Saturday, August 30, 2008

A Cobweb Social

Well, I've come across another Victorian era "social" game which took me quite a bit of time to research. The event is known as a "cobweb social" or a "cobweb party."

As described in a 1903 newspaper article from Lowville, New York:

"The members of the I.O.G.T. lodge held a cob-web social on Tuesday evening at the home of Miss Lillian Bent."[1]

Despite the fact that Miss Lillian Bent seemed to be quite the party gal that week in Castorland (she hosted the Ladies' Aid Society the Thursday prior to the cob-web social), it must have been good clean fun since the I.O.G.T. is the International Organisation of Good Templars - a temperance group.

With very few references to this cobweb event, I was able to determine the following:

"Each guest or participant is handed the end of a string or a card on which is a number the duplicate of which is attached to the end of a string; or if preferable, each guest may be allowed to select his own string. The ends of these strings are all in the reception-room, or bunched in one place, so that all start from the same room. They should be of different colors, or those for the gentlemen of one color, and those for the ladies of another.

Each guest starts out leisurely to follow his or her string to the end. These strings are run in all sorts of directions, woven about articles of furniture, around the piano legs, up the stairway, down again, from one room to another, crossing other strings, and forming a labyrinth of cobwebs, which gives the name to the entertainment. At the extreme end of these strings are souvenirs, or the name of the partner whom the guest is expected to escort to supper. Much fun is caused in following up the strings and clearing the tangles. The guests need not hurry, and oftentimes, as they meet on their journeys, they spend a few minutes in merrily chatting."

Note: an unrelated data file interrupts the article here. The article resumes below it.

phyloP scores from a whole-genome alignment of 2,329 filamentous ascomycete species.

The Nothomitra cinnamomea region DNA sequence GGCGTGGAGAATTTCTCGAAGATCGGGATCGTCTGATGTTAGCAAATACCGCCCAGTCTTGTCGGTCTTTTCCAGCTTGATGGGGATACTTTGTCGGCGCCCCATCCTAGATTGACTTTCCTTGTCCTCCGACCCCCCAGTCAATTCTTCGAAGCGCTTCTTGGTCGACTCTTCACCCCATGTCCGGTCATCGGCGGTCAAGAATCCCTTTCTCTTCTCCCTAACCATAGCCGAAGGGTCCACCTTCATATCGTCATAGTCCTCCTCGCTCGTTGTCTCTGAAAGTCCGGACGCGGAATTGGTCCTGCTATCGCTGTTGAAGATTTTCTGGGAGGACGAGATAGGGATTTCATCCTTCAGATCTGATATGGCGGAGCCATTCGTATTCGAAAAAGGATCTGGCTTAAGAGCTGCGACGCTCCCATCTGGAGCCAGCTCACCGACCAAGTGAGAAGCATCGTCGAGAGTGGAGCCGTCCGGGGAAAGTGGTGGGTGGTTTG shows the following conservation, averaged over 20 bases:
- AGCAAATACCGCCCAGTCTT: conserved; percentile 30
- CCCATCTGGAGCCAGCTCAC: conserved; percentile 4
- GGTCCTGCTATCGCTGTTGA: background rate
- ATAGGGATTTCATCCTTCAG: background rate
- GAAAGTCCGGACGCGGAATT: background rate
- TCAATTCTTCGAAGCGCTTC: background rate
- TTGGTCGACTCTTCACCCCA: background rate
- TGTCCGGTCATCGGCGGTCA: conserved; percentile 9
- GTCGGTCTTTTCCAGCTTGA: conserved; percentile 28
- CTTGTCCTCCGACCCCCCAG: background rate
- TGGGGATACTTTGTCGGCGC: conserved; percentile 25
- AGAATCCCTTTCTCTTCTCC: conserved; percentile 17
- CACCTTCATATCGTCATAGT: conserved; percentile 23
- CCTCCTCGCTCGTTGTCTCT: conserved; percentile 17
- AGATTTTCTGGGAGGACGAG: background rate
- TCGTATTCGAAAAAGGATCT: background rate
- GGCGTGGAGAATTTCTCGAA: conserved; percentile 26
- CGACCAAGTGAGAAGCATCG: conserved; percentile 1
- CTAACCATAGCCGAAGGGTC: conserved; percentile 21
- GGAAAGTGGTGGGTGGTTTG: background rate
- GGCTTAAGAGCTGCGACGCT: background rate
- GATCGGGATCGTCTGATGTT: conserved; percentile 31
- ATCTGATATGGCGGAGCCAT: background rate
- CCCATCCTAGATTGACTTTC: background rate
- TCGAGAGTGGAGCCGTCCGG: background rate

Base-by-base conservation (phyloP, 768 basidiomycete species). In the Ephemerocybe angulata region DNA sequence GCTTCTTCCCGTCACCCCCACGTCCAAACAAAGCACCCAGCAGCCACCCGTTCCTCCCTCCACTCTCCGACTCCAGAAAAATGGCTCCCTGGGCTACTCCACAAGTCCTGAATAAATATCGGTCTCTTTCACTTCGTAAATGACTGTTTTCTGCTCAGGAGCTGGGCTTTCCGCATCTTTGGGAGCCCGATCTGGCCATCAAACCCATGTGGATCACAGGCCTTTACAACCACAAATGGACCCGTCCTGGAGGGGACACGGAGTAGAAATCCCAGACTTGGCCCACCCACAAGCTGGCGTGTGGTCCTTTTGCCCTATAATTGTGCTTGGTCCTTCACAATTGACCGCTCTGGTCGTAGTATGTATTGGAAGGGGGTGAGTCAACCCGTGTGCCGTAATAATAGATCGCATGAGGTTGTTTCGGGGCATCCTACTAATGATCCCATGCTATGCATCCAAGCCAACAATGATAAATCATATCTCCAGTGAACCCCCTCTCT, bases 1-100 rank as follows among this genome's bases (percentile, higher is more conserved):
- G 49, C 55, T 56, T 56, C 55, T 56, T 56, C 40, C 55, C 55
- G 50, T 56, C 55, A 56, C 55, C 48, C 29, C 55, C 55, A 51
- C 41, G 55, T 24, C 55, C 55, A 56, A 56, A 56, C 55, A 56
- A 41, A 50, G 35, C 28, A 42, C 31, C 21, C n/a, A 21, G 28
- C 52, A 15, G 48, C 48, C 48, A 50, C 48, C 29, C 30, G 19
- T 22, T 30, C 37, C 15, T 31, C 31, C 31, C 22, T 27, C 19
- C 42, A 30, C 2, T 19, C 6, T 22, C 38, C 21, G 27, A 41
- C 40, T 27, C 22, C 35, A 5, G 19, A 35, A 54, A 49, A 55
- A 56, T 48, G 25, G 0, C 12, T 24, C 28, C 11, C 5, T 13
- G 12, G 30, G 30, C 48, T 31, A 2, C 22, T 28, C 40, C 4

[2]

Notes

[1] "Castorland," The Journal and Republican, Lowville, Thursday, March 19, 1903, Vol. 44, No. 17, p. 8.

[2] Eureka Entertainments: Containing a Wide Variety of New and Novel Entertainments Suitable to All Kinds of Public and Private Occasions, Philadelphia, Pennsylvania: The Penn Publishing Company, 1894, accessed at Google Books (http://books.google.com/books?id=oHHh6RAmq-MC&source=gbs_summary_s&cad=0) on August 29, 2008.

7 comments:

pastprologue said...

Thomas,

It sounds like people had a lot of time on their hands back then! LOL Fascinating stuff.

Donna

Thomas MacEntee said...

Thanks Donna - you wouldn't believe some of the books I found at Google Books from the turn of the 19th century. They listed basically the types of parties or social events suitable for a church or charitable group and some books had one for each day of the year!!!

Apple said...

Our entertainments have certainly changed. I love finding family members listed in social pages of old papers. My family attended a lot of card parties.

Phyllis Cofrancesco said...

Thank you for the information concernng the cobweb social. I am a collector of hand written journals. Today I was reading a 100 year old handwritten diary from the year 1910, in which the 15year old writer, writes that she went to a cobweb social, but never defines it. I was thrilled to find your research when I Goggled it.
Phyllis

Phyllis Cofrancesco said...

Hi Thomas,
Thank you for the information on Cobweb socials. I collect old handwritten diaries. Today I read a 100 year old diary written by a 15 year old girl in PA in 1910, who had gone to a cobweb social. Not knowing the particulars of this term, I googled it. Voila!
Phyllis

Thomas MacEntee said...

Phyllis - you are welcome! I had fun researching this post and finding out what a cobweb party was!

Anonymous said...

We used to go every year when our girls were little back in the early '90's to a cobweb social held at a small church for their fundraiser. They would dig up a large dead bush (no leaves)set it in a large metal tub w/dirt and weave the strings all around and through it. You got your string tied to a clothes pin and went to work untangling it. After you got it done you follow it to someone waiting at the end with your prize. Businesses donated different things like gift certificates etc...
There was a smaller, easier bush for the kids w/prizes like crayons, coloring books etc...
Sounds weird but it was a blast! I got thinking about it and googled it and found this site.